Kelli Williams: Whistleblower in $1.1-billion lawsuit over Mississippi power plant.

The former speaker of the Mississippi House of Representatives has joined a subsidiary of the Birmingham-based Balch & Bingham law firm -- in what seems to be a peculiar move, according to a post today at

What makes it seem peculiar? For one, it comes as two former Balch attorneys reside in federal prison. Second, it comes three months after public disclosure that Balch’s top client, the sprawling Southern Company utility, had been sued for fraud in Mississippi,

Two former attorneys now living behind bars in federal prison? A lawsuit that could produce more than $1.1 billion in damages? Those do not seem to be the kind of "perks" that would entice a former House speaker to join a law firm.

So what is going on? K.B. Forbes, publisher of the Ban Balch blog and CEO of its parent organization, the CDLU public charity and advocacy group, tries to sort things out under the headline "Dumb Career Move! Former Mississippi Speaker Joins Balch Firm with Two Former Attorneys Currently Sitting in Federal Prison." Forbes writes:

A former speaker, a child predator, and a money launderer enter a bar near the Pearl River…

The former Speaker of the Mississippi House of Representatives has made the dumbest career move.

Philip Gunn has joined Balch Policy Advisors, LLC, a subsidiary of embattled law firm Balch & Bingham, according to news reports today.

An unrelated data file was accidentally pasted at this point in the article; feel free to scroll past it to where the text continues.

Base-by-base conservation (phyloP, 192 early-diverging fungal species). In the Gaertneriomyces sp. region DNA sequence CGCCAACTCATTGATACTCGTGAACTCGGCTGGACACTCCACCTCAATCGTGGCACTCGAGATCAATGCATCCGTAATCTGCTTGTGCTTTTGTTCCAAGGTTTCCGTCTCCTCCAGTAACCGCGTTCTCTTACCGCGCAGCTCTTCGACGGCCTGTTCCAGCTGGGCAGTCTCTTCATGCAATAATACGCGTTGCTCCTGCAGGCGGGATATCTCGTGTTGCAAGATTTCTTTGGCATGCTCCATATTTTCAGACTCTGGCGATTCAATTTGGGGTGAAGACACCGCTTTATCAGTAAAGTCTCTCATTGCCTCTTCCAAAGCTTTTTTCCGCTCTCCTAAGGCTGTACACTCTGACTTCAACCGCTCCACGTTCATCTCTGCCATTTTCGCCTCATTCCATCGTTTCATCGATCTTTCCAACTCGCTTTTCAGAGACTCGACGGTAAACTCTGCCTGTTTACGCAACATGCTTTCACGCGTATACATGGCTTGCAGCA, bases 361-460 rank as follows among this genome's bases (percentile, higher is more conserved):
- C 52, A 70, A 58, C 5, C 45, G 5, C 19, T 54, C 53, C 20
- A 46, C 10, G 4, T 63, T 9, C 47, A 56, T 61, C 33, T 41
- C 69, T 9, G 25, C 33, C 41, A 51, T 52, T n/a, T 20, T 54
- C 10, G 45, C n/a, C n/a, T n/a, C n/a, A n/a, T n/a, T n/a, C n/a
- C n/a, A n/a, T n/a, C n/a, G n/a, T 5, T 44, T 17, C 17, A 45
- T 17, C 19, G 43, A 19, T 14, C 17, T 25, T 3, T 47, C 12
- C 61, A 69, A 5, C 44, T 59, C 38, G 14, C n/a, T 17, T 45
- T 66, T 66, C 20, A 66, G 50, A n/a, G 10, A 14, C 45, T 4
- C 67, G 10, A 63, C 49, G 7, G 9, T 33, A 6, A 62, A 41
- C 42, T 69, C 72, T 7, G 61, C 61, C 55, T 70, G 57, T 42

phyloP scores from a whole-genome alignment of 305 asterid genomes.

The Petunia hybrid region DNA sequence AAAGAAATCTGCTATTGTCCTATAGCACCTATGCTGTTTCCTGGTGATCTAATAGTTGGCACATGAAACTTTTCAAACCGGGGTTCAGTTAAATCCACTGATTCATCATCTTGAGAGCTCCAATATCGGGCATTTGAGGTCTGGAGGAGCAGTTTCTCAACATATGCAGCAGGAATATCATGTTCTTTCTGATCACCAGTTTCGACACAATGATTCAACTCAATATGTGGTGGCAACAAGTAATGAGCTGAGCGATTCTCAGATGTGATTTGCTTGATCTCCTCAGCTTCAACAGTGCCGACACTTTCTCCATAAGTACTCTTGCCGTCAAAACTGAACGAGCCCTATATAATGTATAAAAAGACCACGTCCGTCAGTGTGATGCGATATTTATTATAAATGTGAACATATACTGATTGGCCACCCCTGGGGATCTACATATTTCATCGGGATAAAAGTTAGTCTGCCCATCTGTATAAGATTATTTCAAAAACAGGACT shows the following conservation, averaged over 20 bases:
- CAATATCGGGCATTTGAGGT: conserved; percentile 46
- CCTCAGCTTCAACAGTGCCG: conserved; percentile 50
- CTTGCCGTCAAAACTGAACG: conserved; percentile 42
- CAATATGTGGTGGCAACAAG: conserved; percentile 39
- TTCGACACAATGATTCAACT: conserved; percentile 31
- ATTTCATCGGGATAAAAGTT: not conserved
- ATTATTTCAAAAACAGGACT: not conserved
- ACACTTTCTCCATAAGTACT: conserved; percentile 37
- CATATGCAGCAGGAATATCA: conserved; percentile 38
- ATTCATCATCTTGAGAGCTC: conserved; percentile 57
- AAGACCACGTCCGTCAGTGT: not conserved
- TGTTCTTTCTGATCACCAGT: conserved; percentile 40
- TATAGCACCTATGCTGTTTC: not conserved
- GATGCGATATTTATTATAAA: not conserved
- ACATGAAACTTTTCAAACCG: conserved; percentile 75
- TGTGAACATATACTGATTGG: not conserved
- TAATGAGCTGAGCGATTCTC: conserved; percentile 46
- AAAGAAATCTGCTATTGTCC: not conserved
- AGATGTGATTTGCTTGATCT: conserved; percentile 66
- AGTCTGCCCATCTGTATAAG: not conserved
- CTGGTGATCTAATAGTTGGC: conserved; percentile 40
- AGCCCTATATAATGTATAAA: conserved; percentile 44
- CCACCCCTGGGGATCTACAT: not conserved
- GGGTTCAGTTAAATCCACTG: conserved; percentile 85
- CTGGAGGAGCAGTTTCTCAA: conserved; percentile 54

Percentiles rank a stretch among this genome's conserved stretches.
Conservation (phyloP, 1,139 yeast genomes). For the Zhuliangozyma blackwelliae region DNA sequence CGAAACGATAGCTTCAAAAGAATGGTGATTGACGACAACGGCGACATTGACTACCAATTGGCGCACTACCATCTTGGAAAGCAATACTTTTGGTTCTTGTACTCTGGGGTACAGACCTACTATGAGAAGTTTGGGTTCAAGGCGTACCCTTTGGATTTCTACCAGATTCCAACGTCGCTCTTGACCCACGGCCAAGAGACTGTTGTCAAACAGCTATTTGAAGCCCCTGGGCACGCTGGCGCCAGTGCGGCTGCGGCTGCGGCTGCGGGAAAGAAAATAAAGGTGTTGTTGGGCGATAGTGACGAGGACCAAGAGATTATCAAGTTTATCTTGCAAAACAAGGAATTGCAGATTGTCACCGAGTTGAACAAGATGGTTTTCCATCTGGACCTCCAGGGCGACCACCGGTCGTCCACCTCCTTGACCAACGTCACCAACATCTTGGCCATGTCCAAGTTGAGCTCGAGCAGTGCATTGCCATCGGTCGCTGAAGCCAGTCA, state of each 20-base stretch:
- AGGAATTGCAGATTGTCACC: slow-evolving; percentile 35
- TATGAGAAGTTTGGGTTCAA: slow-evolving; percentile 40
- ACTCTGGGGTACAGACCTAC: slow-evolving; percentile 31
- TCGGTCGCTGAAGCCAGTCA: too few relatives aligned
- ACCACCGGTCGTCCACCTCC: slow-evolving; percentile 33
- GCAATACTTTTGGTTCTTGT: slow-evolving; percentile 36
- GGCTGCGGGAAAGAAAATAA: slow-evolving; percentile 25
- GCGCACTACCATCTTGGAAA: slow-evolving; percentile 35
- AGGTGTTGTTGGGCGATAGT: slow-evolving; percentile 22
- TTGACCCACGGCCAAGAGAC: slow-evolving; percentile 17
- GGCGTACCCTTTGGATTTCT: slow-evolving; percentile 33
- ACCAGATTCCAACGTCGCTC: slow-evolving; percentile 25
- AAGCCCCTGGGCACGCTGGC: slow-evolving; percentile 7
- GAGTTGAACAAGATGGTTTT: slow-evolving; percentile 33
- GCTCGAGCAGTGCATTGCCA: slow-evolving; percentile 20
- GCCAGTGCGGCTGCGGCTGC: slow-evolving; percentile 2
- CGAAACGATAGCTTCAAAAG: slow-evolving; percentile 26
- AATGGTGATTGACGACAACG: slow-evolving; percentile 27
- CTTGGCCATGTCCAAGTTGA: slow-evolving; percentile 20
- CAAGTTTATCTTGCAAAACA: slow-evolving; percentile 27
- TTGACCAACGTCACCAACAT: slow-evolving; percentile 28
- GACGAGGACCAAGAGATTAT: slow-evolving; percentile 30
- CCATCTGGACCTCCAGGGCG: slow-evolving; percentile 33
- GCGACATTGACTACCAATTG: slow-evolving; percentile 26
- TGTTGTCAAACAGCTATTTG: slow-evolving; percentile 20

Gunn joins the firm of the former esteemed Balch partner Joel I. Gilbert, federal inmate 35504-001, who was convicted in 2018 of bribery and money laundering among other crimes in the North Birmingham Bribery Scandal. He also joins the firm of the former eight-year Balch attorney Chase T. Espy, federal inmate 04104-510, who was convicted for possession of kiddie porn.

Forbes then turns his attention to the huge money judgment that could be coming down against Balch's No. 1 client, Southern Company:

The move comes three months after the public disclosure that Balch’s top client, Southern Company, had been sued for fraud in Mississippi in regards to the Kemper Plant debacle. The false-claims suit was unsealed five years after it was filed and seeks up to $1.1 billion in damages. The suit alleges that Southern Company and its subsidiary, Mississippi Power, repeatedly defrauded the U.S. Department of Energy.